By Elizabeth Fust
Word Count: 1789
Summary: When Anne slips away from her aunt in the art gallery to peruse a bookshop, she meets a most unexpected person.
Hatchards. Green painted wood and crisp, swirled gold letters stood out on Piccadilly Street, even though Anne could barely see through the crowds jostling along. Anne held the brim of her bonnet closer to her cheek, her blue cotton glove obstructing her face and only allowing her eyes of the same color to study the street. Her aunt could not be seen, and Anne assumed that she was still in the Egyptian Hall across the street, analyzing art and artifacts from exotic lands and pretending to make intelligent remarks. Anne would not be missed; she would complete her errand in little time and wend her way back to the exhibition before her aunt would notice she had lagged behind.
A gentleman held the door open for a lady as they exited the shop, and Anne slipped in. Her steps were slow on the plush carpet as she gazed about her. Books and pamphlets, the written words practically seeping out from the pages and into the air, calling to her.
“Terribly sorry!” she gasped, tripping over the hem of someone’s skirt.
“Indeed, I hope not. No one should be so sorry when they are distracted by books,” her victim replied.
“Yes, I was rather distracted by the shelves. Floor to ceiling with books; I’ve not seen anything like it. I suppose I was rather paying attention to the highest shelves and didn’t see you.”
The corners of the woman’s mouth twisted upwards, as if locking away a secret in her smile. “Then it is a wonder you didn’t see me, for I am rather tall, and yet your upturned gaze was still too high to see me. Ah, the lofty ideals of books that pull our heads and gazes with them.”
The stranger’s hazel eyes were uplifted, as if propelled to the ceiling by her sigh, and Anne couldn’t help but chuckle. She drew her gloved hand to her lips as she and the lady slipped into silence, suddenly aware of their breach of etiquette, conversing without introduction. Anne bobbed her head and began to turn.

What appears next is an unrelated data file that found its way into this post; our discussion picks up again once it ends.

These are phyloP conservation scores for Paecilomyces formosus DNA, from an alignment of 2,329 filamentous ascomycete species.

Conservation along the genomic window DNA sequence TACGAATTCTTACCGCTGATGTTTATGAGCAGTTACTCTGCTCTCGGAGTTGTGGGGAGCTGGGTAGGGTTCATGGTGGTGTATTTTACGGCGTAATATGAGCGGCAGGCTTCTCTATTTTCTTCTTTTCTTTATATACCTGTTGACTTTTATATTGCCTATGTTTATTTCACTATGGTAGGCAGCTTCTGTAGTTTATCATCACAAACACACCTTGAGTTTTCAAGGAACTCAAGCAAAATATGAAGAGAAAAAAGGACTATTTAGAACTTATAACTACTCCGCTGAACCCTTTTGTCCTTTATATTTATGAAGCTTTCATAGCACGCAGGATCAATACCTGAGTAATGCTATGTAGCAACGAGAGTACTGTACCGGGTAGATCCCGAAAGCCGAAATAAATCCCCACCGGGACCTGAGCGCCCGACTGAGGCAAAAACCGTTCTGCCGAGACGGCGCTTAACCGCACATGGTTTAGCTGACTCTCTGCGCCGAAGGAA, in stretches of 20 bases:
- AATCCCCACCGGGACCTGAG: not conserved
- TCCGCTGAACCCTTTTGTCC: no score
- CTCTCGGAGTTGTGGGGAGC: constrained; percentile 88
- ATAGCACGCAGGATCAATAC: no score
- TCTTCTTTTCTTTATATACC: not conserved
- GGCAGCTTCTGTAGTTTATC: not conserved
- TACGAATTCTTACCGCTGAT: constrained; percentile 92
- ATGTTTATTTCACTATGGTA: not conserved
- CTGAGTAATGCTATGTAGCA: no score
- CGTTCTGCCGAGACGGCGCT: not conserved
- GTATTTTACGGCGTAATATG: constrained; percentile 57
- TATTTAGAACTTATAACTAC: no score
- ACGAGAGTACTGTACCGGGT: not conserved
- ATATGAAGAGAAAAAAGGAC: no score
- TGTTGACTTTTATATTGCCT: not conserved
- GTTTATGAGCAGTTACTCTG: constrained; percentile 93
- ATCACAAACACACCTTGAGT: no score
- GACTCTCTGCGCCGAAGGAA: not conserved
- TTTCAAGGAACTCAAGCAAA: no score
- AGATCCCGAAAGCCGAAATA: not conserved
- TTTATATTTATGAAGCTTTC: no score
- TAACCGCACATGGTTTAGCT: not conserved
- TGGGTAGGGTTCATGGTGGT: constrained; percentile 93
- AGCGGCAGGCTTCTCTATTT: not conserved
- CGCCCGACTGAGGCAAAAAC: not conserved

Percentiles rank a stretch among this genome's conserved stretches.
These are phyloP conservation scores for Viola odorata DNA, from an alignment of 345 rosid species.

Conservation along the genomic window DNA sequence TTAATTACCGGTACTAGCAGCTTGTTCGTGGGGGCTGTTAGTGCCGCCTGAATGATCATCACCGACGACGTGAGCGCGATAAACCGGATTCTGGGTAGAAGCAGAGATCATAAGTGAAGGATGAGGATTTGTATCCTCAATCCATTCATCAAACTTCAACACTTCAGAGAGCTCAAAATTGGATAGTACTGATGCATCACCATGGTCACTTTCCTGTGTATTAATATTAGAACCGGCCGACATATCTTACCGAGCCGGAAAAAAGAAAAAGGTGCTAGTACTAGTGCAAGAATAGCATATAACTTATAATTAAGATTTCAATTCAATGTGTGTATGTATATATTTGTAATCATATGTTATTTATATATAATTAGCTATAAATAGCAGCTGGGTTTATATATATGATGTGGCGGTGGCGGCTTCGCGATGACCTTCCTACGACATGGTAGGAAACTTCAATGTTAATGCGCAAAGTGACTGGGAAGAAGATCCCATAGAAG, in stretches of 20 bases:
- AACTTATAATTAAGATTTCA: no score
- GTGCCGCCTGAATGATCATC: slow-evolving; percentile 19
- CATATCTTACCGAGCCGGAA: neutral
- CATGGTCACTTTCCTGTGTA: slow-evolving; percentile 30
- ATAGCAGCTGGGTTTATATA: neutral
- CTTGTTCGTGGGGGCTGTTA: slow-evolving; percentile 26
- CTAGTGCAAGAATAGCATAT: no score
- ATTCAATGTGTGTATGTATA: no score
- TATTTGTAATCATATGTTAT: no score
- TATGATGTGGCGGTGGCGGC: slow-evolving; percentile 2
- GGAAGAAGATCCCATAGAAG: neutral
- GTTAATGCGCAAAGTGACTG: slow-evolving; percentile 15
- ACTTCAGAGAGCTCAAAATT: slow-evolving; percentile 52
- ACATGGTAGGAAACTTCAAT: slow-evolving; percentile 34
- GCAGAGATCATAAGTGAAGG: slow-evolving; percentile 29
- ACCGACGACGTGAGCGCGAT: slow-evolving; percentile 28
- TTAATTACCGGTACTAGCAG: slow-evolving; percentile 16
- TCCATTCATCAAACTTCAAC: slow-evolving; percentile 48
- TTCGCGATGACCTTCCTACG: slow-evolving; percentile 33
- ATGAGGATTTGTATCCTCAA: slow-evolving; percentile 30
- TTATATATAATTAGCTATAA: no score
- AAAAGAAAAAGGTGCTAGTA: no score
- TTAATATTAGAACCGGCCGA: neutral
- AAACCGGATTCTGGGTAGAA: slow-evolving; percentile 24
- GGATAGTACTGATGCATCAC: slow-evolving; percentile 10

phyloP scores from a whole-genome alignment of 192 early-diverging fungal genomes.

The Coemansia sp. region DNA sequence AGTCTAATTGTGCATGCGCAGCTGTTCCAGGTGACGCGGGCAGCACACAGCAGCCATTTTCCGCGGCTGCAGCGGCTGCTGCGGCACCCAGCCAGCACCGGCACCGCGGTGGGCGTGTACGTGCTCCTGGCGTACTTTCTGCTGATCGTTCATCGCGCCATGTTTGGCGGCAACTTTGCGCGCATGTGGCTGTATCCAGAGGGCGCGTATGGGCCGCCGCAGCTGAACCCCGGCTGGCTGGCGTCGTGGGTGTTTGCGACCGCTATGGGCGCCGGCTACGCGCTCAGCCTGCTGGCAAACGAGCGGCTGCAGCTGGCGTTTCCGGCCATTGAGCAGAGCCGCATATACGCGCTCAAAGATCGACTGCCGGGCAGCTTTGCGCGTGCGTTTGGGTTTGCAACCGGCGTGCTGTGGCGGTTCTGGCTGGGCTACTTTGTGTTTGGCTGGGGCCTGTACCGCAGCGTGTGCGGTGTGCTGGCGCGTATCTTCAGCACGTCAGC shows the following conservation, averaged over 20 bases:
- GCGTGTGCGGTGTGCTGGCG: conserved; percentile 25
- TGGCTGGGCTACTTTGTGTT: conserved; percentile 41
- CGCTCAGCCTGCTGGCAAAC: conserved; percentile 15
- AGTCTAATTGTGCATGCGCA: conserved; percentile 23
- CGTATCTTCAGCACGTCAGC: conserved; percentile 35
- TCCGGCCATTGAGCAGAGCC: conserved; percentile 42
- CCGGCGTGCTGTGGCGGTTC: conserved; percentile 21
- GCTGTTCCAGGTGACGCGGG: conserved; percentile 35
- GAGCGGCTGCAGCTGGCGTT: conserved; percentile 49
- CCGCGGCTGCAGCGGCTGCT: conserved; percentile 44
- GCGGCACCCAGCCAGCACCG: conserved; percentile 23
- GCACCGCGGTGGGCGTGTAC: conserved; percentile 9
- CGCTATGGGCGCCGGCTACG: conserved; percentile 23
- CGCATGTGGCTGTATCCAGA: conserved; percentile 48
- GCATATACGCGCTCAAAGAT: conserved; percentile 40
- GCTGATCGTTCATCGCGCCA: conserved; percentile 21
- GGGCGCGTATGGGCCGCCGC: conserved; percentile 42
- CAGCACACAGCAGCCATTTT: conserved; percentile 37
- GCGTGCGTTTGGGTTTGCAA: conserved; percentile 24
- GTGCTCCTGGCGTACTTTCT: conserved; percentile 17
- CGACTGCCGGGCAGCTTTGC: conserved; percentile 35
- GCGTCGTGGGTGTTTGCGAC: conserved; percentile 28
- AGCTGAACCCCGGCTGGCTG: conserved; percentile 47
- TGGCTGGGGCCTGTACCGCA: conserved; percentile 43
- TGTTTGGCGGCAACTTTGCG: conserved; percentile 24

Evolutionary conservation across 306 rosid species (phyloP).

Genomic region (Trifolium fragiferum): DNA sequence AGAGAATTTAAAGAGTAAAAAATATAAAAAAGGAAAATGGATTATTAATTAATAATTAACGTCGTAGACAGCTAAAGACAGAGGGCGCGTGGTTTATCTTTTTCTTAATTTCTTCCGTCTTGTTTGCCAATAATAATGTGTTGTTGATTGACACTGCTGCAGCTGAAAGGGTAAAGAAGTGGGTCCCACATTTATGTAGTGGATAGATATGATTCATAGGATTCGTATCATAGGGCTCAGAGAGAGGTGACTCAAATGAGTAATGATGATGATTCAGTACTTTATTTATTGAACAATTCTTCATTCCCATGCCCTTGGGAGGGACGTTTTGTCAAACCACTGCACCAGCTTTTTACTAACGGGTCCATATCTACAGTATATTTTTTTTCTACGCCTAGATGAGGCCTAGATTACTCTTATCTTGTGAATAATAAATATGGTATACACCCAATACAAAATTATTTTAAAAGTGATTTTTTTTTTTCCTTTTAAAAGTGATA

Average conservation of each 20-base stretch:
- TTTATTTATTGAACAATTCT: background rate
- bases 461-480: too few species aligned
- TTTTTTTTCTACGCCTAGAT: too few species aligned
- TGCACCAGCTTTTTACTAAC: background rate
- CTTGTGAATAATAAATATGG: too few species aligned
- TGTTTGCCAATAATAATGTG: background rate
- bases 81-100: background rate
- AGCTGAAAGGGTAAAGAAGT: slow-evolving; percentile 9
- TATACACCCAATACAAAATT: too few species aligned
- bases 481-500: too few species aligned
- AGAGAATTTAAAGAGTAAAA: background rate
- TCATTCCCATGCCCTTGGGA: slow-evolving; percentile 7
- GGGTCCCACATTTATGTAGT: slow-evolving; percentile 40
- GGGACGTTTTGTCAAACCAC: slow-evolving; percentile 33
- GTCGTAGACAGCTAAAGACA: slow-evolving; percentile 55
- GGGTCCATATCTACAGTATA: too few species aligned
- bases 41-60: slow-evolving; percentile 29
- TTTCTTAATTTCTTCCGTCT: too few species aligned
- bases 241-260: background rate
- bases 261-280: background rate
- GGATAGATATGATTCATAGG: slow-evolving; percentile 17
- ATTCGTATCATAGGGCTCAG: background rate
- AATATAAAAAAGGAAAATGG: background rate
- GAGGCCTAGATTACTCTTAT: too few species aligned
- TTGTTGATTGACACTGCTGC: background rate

“I normally wouldn’t beg on with you, propriety and all,” the lady said, pulling at Anne’s hand, “but you seem lost.”
Anne’s foolish decision seemed to be catching up with her. There was no mutual party to introduce her and the lady, who must have seen by now that Anne was unaccompanied, on Piccadilly Street at that. Anne had no face for cards or charades; she was sure the lady could see her cheeks turning rosy.
“Indeed, I seem to have, to have…”
“Misplaced your chaperone?”
“Have you any idea where you misplaced them?”
Anne wasn’t sure how much to say, for she did not know who this lady was or how she might get her or her aunt in trouble. She clutched at her purse, her hands perspiring in her gloves.
“Dear, your face has already revealed that you’re up to no good; I recommend your lips follow suit and tell me how so.”
The merry eyes and rosy full cheeks of the woman lent her a sense of youthful merriment, but the way she took Anne’s elbow and let her to a quiet corner of the shop showed her a woman of age and determination, like a formidable aunt. Which made Anne feel none the better, as she had deserted her aunt.
The lady said nothing, waiting for Anne to begin speaking.
“Well, I, I may have misplaced my chaperone at the Egyptian Hall.”